Here is the Dec. 6 edition of "Past Deadline," published in The Perth Courier.
The other day I phoned my mom and thanked her for not killing my brother and me when we were kids.
It’s not the first time I have said it. I don’t know how she did it.
Boychild, almost 11, and Girlchild, 7, have been fighting like the proverbial cats and dogs these days. They can’t seem to be in a room together for more than 14 seconds before some sort of ridiculous squabble erupts.
Often it is screen related. Someone is invariably watching something the other doesn’t want to watch. Or maybe they will agree to play a game together, and then start screaming about a) the choice of game or b) the particular strategy employed or c) the rules of the game, etc.
I have already had to set up a schedule about which days which kid gets to choose which game, and they know the next step is for the screen-related items to be declared off limits for both.
The frustrating thing is, I can relate. It is often the Way of Siblings to disagree about pretty much everything merely on principle.
When we were kids, my parents had to set up a schedule for my brother and me when it came to doing dishes. We started off doing them together, but when it devolved into arguments about who was doing what and who could inflict the most skin damage with a tea towel, we were soon segregated to doing them individually on alternating nights.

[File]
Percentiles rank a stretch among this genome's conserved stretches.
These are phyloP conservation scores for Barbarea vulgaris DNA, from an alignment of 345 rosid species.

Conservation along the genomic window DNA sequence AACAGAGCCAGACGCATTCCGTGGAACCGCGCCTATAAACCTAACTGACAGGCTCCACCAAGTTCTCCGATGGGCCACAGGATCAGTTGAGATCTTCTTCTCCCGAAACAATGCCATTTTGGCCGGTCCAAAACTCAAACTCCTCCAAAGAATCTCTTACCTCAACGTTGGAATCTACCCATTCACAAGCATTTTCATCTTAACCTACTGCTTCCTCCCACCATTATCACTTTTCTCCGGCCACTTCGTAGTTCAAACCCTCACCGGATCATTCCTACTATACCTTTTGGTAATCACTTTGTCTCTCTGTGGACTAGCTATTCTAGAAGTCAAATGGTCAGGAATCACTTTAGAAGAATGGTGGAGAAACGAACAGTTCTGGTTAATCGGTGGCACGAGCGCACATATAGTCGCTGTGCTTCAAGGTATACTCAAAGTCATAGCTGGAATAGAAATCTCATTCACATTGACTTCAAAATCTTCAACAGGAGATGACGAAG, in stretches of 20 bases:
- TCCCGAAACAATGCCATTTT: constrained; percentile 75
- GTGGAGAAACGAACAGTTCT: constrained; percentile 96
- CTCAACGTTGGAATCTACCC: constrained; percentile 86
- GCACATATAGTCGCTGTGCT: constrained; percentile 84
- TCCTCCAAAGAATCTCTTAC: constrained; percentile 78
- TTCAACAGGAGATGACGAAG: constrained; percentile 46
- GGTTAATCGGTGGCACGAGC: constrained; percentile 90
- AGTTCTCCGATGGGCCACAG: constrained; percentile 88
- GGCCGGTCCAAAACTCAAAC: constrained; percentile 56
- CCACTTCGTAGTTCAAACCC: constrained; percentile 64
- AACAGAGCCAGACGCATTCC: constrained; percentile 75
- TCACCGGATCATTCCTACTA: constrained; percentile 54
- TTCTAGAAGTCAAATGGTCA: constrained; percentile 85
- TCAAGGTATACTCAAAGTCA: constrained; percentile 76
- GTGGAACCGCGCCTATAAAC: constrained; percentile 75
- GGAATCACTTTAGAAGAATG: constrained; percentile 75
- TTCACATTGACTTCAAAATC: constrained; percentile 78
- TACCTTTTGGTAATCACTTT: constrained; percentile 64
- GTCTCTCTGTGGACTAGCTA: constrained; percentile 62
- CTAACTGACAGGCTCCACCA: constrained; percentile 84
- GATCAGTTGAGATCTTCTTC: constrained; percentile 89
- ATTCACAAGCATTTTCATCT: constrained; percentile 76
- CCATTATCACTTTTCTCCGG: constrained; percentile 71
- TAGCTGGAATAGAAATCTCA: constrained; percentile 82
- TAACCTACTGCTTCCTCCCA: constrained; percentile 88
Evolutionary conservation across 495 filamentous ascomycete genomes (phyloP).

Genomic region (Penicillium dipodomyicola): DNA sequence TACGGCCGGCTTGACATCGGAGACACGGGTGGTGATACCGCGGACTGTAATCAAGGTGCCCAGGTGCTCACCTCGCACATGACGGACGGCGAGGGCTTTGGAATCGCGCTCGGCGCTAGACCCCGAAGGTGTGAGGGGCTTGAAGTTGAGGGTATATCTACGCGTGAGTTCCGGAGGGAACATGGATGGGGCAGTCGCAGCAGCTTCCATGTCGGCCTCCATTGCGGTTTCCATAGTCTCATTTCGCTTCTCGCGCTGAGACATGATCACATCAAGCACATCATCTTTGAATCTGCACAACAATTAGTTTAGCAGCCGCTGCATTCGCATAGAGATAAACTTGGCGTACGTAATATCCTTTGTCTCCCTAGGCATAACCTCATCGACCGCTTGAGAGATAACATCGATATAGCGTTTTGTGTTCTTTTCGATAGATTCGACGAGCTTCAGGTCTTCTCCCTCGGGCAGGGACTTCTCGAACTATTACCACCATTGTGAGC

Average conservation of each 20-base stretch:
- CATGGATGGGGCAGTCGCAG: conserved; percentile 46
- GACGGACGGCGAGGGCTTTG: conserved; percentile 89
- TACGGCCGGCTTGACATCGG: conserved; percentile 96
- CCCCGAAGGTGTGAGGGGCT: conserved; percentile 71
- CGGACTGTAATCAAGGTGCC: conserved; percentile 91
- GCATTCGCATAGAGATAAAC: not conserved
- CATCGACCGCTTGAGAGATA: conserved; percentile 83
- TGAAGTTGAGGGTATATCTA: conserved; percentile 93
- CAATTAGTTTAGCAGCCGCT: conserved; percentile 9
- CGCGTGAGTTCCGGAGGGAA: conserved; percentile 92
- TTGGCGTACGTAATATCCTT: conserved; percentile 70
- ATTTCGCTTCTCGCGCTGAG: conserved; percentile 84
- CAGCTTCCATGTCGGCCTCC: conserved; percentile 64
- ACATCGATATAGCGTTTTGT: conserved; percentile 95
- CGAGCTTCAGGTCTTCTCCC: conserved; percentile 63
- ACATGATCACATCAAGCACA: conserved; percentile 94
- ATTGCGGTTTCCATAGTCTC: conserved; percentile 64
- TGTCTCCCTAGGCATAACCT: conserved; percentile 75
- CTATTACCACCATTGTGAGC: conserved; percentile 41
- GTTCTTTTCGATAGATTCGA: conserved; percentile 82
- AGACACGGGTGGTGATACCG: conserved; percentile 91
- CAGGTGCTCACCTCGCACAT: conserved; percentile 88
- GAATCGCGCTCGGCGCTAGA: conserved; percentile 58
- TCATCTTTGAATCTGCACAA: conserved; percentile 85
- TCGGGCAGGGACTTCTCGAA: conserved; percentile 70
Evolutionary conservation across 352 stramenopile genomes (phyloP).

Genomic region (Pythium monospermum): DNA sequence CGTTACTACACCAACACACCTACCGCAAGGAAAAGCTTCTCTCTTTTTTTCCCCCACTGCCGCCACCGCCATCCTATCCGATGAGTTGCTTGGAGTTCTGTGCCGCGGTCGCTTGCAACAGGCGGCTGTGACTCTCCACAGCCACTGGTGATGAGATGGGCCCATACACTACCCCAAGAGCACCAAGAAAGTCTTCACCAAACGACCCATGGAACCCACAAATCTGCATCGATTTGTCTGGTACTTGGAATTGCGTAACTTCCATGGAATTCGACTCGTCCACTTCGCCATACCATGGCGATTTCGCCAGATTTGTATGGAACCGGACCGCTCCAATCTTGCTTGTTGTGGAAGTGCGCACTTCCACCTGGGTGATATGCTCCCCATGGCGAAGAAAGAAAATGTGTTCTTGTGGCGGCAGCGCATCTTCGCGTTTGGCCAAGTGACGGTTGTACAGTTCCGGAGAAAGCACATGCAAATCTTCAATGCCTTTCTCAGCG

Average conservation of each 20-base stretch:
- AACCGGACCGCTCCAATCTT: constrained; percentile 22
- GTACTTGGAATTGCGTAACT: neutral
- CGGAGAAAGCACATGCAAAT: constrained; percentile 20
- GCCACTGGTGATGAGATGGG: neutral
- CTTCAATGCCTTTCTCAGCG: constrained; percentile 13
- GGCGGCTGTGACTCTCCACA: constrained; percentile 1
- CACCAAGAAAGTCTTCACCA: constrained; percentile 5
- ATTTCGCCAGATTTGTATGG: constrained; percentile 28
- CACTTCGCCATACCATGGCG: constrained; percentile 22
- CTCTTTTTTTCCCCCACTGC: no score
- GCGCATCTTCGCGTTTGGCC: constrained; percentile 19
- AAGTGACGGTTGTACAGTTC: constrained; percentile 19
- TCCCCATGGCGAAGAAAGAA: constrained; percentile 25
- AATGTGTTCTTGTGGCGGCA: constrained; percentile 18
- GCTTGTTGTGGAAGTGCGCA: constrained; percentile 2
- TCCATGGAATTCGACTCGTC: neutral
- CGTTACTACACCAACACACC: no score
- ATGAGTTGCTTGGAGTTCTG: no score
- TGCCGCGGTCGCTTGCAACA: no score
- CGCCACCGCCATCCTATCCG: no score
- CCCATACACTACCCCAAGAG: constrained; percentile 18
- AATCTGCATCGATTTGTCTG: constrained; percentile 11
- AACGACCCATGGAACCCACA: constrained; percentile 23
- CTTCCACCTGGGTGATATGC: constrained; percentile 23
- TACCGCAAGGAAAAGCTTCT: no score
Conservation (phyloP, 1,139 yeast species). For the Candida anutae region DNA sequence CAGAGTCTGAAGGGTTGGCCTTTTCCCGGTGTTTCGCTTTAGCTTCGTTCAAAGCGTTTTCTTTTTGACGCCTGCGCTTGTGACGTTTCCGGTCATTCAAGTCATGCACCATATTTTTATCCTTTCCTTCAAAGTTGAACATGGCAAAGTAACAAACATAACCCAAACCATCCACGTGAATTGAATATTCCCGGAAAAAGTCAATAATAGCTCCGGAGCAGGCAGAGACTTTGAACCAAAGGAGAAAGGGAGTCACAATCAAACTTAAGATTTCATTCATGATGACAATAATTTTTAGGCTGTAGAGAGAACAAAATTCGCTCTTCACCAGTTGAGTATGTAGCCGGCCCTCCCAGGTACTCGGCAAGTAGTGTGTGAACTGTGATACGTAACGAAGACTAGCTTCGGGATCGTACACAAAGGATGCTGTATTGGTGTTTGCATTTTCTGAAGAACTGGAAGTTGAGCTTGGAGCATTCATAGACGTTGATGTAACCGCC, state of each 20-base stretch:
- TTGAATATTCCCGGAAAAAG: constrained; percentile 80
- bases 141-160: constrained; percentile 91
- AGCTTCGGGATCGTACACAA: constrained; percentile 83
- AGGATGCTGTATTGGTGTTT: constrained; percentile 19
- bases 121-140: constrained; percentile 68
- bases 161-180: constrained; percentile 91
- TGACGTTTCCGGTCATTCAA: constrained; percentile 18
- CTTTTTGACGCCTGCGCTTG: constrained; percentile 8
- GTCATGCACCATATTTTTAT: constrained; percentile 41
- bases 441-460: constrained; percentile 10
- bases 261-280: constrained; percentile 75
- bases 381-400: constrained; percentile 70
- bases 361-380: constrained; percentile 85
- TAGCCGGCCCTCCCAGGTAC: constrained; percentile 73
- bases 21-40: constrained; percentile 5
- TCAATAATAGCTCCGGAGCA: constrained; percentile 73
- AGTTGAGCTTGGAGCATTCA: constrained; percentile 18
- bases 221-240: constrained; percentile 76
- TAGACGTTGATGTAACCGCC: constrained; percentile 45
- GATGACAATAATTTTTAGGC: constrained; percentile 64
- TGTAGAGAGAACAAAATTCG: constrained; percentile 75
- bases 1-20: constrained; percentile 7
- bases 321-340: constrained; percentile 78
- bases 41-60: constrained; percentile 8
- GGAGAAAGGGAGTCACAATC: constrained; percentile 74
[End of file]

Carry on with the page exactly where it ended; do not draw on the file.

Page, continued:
I was mean to my brother (sorry, Doug). I was four and a half years older than he, and for a long time I was bigger and thought I was smarter. The physical part of our sibling rivalry ended fairly quickly when he got bigger and started pushing back.
No problem. I always had the psychological warfare thing going on, so I just leaned a little more heavily on that. (Girls often excel at this.)
I think I have related the Darth Vader story, but here’s a recap to illustrate a point.
Picture it: Sicily, 1947. Wait…wrong rerun. Picture it: Perth, circa 1980. I am about 10, my brother is around five. Star Wars is popular. I hadn’t seen it, but knew who the good guys and bad guys were and that Princess Leia’s hair looked like earmuffs.
At the time our basement was only partially finished, and I was down there playing with my little brother. The furnace tended to make weird, gaspy, rumbly sounds, and I thought it would be fun to scare the bejeebers out of my brother by telling him it was Darth Vader. I told him to hide under a desk in the dark, then I crept upstairs and rolled on the floor laughing as he came screaming up the stairs, terrified, a few minutes later.
(Yes, he still speaks to me.)
It backfired. He claimed to be “afraid” to go downstairs for what seemed like years afterward, so basement-related errands had to be done by me. (Well played, little bro.)
Anyway, I remember this as I listen to the shrieking and clamour around me as Boychild and Girlchild navigate the world of sibling rivalry. I see the trickery and the power plays and the supposed “hatred,” and as much as I sometimes want to set up schedules so that they are never in the same room together for anything, ever, I know this is all part of a complex social something er other.
Besides, when I see things like Girlchild being sad about something that has happened at school and Boychild offering to go and “talk to the kid” or “keep an eye on things,” I know everything is going to be fine.